Red Hat sponsored this post.
Last week at the Open Infrastructure Summit in Denver, Colorado, the name of the game, among other things, was bare metal.
The OpenStack Foundation touted its bare metal provisioning and management tool Ironic, taking to the stage during the keynotes not only to show that bare metal was a key focus of its latest release, but also to unveil a new project Metal3 (pronounced “metal cubed”) that uses Ironic “as a foundation for declarative management of bare metal infrastructure for Kubernetes” according to a company statement. The description of the keynote also offers the following, which helps put things into context — “While [OpenStack Ironic] is frequently used as a compute driver for cloud infrastructure like Nova, we will demonstrate how a new project is using Ironic as a foundation for declarative management of bare metal infrastructure for Kubernetes.”
Of course, bare metal is nothing new. Immediately preceding the announcement of Ironic and Metal3, James Penick, an architect at Yahoo, offered his explanation of Verizon Media’s use of bare metal on OpenStack, noting that the company was managing hundreds of thousands of machines and millions of cores.
“VMs, containers, functions, are all awesome, but each thing stands on the layer beneath, and they all stand on top of the foundation, which is bare metal. Bare metal is not flashy, it’s not glamorous, it’s not the latest cool new toy that people are making breathless blog posts about, but you gotta deal with it, so we invested there,” said Penick. “We changed the business to make infrastructure as a service bare metal an option, and then a default, and then it was mandatory. What was once a heretical idea became common sense.”
Following Penick, Chris Hoge, senior strategic program manager at OpenStack Foundation, and Julia Kreger, OpenStack Ironic Project Team Leader, took to the stage to offer a demonstration of Metal3, the new project that provides “bare metal host provisioning integration for Kubernetes.”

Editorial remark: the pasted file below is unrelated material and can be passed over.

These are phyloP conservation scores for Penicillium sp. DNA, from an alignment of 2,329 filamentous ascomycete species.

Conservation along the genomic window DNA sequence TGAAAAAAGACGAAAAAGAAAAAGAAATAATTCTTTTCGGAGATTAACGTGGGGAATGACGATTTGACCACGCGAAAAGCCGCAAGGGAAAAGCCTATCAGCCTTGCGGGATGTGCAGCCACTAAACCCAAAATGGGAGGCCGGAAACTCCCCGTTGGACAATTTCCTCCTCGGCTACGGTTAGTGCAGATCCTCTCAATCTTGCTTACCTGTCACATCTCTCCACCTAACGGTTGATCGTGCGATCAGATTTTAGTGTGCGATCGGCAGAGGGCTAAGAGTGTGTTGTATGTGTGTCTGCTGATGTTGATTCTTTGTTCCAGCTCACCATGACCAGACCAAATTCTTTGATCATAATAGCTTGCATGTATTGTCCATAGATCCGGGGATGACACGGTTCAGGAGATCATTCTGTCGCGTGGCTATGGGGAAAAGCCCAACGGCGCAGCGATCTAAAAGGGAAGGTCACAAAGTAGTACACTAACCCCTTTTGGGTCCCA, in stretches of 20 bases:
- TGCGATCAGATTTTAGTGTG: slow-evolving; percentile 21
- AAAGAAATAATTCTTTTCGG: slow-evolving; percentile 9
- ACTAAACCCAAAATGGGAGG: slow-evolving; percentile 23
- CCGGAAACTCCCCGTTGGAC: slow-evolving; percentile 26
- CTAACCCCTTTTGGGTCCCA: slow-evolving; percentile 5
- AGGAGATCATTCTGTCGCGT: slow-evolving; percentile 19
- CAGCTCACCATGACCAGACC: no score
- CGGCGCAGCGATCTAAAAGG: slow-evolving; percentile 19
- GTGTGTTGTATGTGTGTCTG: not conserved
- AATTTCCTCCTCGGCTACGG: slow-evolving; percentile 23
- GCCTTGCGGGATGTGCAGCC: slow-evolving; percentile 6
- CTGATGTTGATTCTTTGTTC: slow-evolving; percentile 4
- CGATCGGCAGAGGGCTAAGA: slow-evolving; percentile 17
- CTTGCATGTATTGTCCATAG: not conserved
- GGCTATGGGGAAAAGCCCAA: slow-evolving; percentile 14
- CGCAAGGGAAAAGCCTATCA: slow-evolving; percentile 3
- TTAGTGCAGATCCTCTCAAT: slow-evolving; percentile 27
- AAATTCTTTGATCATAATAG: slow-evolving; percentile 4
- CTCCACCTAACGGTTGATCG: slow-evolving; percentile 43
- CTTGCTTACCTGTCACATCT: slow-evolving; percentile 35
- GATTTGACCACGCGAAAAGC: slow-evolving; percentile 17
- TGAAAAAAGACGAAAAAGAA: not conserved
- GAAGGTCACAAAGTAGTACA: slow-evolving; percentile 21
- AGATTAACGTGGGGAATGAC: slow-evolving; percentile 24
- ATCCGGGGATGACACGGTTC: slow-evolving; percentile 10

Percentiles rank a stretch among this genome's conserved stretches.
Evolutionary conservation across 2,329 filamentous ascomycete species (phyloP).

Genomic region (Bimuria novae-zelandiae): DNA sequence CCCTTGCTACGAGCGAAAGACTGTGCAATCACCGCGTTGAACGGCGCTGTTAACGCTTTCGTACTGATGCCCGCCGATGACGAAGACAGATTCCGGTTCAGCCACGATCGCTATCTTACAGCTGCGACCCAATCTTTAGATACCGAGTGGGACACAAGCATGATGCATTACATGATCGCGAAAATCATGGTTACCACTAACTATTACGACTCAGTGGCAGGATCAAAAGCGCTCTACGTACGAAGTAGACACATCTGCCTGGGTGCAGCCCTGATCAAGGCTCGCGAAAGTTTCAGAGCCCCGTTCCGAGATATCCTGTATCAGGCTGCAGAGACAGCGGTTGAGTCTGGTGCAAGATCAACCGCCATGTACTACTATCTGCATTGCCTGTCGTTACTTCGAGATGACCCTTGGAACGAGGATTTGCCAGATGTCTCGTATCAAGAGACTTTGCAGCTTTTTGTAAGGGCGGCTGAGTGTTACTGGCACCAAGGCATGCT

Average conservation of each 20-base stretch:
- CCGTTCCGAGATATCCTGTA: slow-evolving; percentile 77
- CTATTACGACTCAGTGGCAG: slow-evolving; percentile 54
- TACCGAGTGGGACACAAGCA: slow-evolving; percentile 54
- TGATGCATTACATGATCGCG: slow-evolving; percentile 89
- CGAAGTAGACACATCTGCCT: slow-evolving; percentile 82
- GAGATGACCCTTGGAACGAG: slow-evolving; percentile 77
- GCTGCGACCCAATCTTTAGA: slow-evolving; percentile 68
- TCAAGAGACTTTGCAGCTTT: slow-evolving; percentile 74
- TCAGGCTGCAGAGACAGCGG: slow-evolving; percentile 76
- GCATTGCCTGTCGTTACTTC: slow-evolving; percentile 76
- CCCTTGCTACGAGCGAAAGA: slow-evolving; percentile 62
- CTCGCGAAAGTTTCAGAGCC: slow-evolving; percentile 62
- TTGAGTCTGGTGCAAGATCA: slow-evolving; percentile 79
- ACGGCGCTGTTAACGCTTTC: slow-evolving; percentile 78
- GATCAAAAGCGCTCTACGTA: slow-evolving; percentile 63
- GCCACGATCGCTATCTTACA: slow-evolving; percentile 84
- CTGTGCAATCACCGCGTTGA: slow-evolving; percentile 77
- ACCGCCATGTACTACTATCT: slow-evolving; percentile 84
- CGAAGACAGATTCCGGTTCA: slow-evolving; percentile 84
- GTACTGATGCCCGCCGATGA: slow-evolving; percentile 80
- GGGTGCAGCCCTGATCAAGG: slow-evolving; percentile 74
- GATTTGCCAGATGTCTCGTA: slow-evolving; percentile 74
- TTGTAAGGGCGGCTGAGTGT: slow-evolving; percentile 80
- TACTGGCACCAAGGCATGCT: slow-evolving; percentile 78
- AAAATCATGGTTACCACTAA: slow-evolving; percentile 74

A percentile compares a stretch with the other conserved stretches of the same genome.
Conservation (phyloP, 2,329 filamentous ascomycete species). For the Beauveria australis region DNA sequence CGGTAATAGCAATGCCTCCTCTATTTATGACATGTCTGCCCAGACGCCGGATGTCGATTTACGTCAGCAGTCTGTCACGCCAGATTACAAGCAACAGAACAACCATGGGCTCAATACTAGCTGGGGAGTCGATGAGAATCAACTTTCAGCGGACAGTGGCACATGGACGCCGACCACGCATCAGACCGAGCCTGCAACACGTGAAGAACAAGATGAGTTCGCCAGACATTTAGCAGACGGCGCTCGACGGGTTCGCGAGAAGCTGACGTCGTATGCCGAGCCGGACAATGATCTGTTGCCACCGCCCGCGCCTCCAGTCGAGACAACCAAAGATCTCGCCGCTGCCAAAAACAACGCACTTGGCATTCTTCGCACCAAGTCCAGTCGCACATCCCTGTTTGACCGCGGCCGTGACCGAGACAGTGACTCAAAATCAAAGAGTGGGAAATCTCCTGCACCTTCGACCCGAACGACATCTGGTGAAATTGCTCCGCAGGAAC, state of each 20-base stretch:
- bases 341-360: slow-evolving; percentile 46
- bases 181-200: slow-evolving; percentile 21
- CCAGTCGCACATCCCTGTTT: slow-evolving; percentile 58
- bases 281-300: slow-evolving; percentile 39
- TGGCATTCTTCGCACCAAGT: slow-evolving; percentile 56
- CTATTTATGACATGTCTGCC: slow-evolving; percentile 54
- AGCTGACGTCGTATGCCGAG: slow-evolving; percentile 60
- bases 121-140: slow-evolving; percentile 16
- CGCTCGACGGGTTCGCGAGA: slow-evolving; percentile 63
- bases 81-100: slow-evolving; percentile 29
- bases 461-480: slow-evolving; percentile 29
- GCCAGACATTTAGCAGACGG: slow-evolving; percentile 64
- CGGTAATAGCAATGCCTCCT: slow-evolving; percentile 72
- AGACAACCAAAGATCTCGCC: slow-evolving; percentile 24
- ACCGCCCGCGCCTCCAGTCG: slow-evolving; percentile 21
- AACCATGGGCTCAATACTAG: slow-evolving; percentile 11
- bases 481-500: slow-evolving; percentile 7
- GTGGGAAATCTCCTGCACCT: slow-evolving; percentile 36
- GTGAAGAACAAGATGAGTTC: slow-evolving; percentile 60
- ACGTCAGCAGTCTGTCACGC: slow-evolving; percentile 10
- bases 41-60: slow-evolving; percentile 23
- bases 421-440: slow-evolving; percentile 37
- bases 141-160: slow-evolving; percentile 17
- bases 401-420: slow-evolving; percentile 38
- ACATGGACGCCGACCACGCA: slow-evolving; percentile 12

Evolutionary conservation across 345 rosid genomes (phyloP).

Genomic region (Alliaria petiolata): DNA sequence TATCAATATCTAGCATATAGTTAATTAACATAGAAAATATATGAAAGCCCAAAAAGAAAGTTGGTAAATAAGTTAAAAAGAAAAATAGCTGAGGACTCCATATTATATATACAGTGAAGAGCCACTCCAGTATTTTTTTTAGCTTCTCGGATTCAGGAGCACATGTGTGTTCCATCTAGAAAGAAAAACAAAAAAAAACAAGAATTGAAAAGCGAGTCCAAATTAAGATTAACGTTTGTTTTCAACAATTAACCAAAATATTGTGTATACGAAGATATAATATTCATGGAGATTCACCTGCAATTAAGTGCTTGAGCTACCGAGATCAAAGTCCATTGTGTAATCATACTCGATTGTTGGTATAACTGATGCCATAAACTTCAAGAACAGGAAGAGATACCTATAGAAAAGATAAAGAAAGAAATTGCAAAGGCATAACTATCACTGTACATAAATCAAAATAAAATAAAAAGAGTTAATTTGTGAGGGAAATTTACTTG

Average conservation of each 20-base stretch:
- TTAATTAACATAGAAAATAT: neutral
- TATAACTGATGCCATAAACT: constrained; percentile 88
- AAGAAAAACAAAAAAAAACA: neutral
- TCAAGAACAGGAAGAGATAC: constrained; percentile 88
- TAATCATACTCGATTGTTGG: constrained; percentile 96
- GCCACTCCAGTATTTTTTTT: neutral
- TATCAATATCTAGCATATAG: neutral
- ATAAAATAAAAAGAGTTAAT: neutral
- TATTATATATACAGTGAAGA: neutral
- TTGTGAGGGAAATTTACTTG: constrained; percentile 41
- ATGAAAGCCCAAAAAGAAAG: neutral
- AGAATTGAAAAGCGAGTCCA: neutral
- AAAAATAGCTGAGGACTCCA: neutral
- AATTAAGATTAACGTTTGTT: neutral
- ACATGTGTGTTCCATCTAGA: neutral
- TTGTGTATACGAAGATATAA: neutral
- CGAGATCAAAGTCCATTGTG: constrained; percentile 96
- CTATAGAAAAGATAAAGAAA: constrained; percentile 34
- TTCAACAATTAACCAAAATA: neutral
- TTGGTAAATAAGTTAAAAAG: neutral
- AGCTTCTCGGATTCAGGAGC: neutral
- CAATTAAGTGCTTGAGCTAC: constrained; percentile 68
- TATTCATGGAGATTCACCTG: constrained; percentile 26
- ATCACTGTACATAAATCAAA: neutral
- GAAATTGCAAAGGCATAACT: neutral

In an email interview with The New Stack, Kreger explained that she saw Metal3 as part of a bigger trend, where users are looking for better and more efficient ways to do what they’re doing, especially using common tooling and methods.
“I think the bigger trend that we’re starting to see is a recognition that common tooling and substrate helps everyone succeed faster with more efficiency,” wrote Kreger. “This is combined with a shift in the way operators are choosing to solve their problems at scale, specifically in regards to isolation, cost, or performance.”
When asked what problems Metal3 would solve and who it was aimed at, Kreger offered the following answers.
“Metal3 provides an easy path for Kubernetes friendly controlled and orchestrated bare metal machines which utilizes OpenStack Ironic internally, and as such is able to leverage much of the lessons learned and technology in Ironic,” explained Kreger. “There are always varying types of users. Some users need or want more declarative methods and patterns for managing their infrastructure. Metal Cubed provides this on top of the capabilities of Ironic in order to help reach the declared end point all through a Kubernetes “Custom Resource Definition,” which helps enable the use of a single tool for the user to interact with.”
“When operating at a smaller scale, either by needs of the application or organization, a declarative model, such as those driven by the Kubernetes CRD interface, allows for the consumption of a modeling language via the Kubernetes API interface. This allows for back-end logic to re-use the same model/document contract in terms of contents, which helps a user in terms of similarity and easier adoption,” Kreger wrote, in a follo-up e-mail. “The CRDs ultimately allow for cross-vendor similarity in terms of basic interaction with the API which is extremely powerful, however fragmentation can also harm the usefulness if standards are not eventually created and formed from those interactions. The most powerful aspect of Metal3 is in the fact that it is leveraging OpenStack Ironic, which has already and continues to abstract and expose generic vendor neutral interfaces.”
For further detail, check out the video of the keynote, which includes a demonstration of Metal3 being used to quickly provision three bare metal servers with Kubernetes: